Apple releases macOS Big Sur 11.5.2 to the public

Apple has released macOS Big Sur 11.5.2 with bug fixes.

The new macOS update will automatically download and install for users who have that option enabled. Users can also navigate to System Preferences to initiate the update manually.

Like the macOS 11.5.1 update in July, this update has arrived without a beta period for testing. Apple only lists bug fixes in the update description.

At this time, it is unclear exactly what the new build offers, outside a maintenance and compatibility release. Given that macOS 11.5.1 was a maintenance release, and that macOS Monterey is currently being beta-tested, it seems unlikely that there will be major changes in the build.

Documentation Spotlight: Design great app icons for macOS Big Sur – Discover

Orange and pink illustration of abstracted finder windows

A unique, memorable icon can help people recognize your Mac app at a glance on the desktop, in Finder, and in the Dock. Polished, expressive icons can also hint at an app’s personality and even its overall level of quality.

Icons in macOS Big Sur share a common set of visual attributes, including the rounded-rectangle shape, front-facing perspective, level position, and uniform drop shadow. Discover how you can update your app icon to look great on macOS Big Sur with these guidelines and templates from the Apple Design Resources.

Learn more about designing app icons for macOS

Explore Apple Design Resources for macOS

Updated macOS Big Sur installer resolves installation bug

Apple on Monday released an updated macOS Big Sur 11.2.1 installer that properly checks for free disk space to prevent errors during the installation process.

The revision patches a critical bug in previous macOS Big Sur installers that could result in installation failure and data loss.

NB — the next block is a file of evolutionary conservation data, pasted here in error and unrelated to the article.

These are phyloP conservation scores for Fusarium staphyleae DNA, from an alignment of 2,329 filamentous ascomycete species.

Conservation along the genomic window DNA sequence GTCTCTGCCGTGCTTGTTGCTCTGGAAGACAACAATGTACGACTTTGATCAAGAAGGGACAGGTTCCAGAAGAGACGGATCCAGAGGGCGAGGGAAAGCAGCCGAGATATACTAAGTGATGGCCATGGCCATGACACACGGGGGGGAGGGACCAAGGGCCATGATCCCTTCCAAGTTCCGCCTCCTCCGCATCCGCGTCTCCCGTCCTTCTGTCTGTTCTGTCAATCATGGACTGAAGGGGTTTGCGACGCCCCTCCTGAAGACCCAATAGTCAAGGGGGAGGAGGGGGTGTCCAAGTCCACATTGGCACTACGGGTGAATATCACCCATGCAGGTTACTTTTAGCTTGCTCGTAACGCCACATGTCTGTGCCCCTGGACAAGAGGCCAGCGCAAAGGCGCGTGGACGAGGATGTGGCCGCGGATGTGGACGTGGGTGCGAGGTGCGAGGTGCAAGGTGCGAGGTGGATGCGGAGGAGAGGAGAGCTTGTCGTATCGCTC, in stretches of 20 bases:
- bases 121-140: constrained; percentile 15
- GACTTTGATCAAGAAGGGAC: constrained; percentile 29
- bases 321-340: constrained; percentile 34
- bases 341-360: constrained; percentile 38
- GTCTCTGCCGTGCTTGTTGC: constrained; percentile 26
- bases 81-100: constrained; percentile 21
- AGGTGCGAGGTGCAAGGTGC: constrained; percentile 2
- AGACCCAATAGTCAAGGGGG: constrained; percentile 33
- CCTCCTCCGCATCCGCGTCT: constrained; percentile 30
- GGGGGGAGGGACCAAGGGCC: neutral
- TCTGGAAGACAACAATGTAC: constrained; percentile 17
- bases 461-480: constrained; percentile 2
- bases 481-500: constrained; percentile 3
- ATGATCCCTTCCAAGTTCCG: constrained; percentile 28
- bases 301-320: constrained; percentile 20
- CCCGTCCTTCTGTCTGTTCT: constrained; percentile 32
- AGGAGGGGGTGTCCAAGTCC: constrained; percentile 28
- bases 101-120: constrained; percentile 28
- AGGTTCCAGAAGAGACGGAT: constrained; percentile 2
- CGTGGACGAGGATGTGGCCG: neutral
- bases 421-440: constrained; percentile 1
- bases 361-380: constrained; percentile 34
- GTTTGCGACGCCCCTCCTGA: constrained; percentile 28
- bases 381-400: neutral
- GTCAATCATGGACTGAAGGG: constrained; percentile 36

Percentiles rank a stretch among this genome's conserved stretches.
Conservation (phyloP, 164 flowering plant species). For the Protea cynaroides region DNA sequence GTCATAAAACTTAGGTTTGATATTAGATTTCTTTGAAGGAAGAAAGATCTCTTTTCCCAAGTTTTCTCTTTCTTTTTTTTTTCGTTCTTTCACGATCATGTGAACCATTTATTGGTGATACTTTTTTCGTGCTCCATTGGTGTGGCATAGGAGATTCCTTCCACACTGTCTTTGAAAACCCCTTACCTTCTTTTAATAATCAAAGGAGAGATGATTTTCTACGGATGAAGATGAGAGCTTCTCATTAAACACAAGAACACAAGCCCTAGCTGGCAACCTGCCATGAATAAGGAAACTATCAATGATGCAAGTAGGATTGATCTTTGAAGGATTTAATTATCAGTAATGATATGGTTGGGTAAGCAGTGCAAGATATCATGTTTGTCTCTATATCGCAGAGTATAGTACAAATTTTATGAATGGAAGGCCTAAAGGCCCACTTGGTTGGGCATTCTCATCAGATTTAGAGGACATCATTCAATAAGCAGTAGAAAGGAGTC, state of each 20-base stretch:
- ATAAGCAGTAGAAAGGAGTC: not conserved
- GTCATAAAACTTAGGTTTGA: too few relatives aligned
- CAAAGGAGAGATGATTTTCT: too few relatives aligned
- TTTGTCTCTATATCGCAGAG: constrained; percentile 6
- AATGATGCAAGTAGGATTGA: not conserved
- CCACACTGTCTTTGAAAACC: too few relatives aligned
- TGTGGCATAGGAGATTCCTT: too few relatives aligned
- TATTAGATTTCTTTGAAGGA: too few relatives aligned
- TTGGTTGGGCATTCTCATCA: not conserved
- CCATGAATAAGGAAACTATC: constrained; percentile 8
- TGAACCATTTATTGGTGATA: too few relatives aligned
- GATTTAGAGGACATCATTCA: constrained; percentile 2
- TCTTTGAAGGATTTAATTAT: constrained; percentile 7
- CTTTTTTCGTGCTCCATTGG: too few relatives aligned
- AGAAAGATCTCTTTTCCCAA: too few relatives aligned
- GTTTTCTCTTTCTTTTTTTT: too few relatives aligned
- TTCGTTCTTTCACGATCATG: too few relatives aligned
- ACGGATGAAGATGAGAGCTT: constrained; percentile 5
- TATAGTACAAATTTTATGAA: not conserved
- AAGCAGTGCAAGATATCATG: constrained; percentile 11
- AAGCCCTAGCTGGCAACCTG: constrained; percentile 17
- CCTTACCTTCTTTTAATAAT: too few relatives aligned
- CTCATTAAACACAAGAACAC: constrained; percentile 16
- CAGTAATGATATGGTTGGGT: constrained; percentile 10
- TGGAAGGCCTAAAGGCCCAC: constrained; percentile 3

On Monday, Apple issued a new installer that properly checks for available disk space. If it detects that there isn’t enough, it will halt the installation process and let users know how much additional space is needed. That’s according to Mr. Macintosh, which first discovered the installation bug.

The bug reportedly impacted past versions of the macOS Big Sur installer, and appears to date back to the first shipping versions of macOS Big Sur that launched in November 2020.

Because past installers failed to check for available disk space, they’d continue to run through the installation process until all available storage was exhausted. That resulted in an install loop, and possible data loss.

Macs required at least 35.5GB of free space to upgrade to macOS Big Sur, not including the 13GB installer itself.

According to Mr. Macintosh, users have been complaining about the issue since November 2020. Although there were some data recovery methods available to affected users, most had to fully erase and reinstall macOS on their machines.

The publication also appears to be the first to have alerted Apple to the issue.

macOS Big Sur upgrade can lead to data loss without ample storage

An issue with Apple’s macOS Big Sur installer allows users to upgrade from an earlier operating system without first verifying that the target Mac has enough free hard drive space, resulting in installation failure and data loss.

The problem is present in currently shipping Big Sur installers and appears to date back to the first macOS 11 builds launched in November, reports Mr. Macintosh. Interestingly, subsequent point releases and delta updates are unaffected by the bug.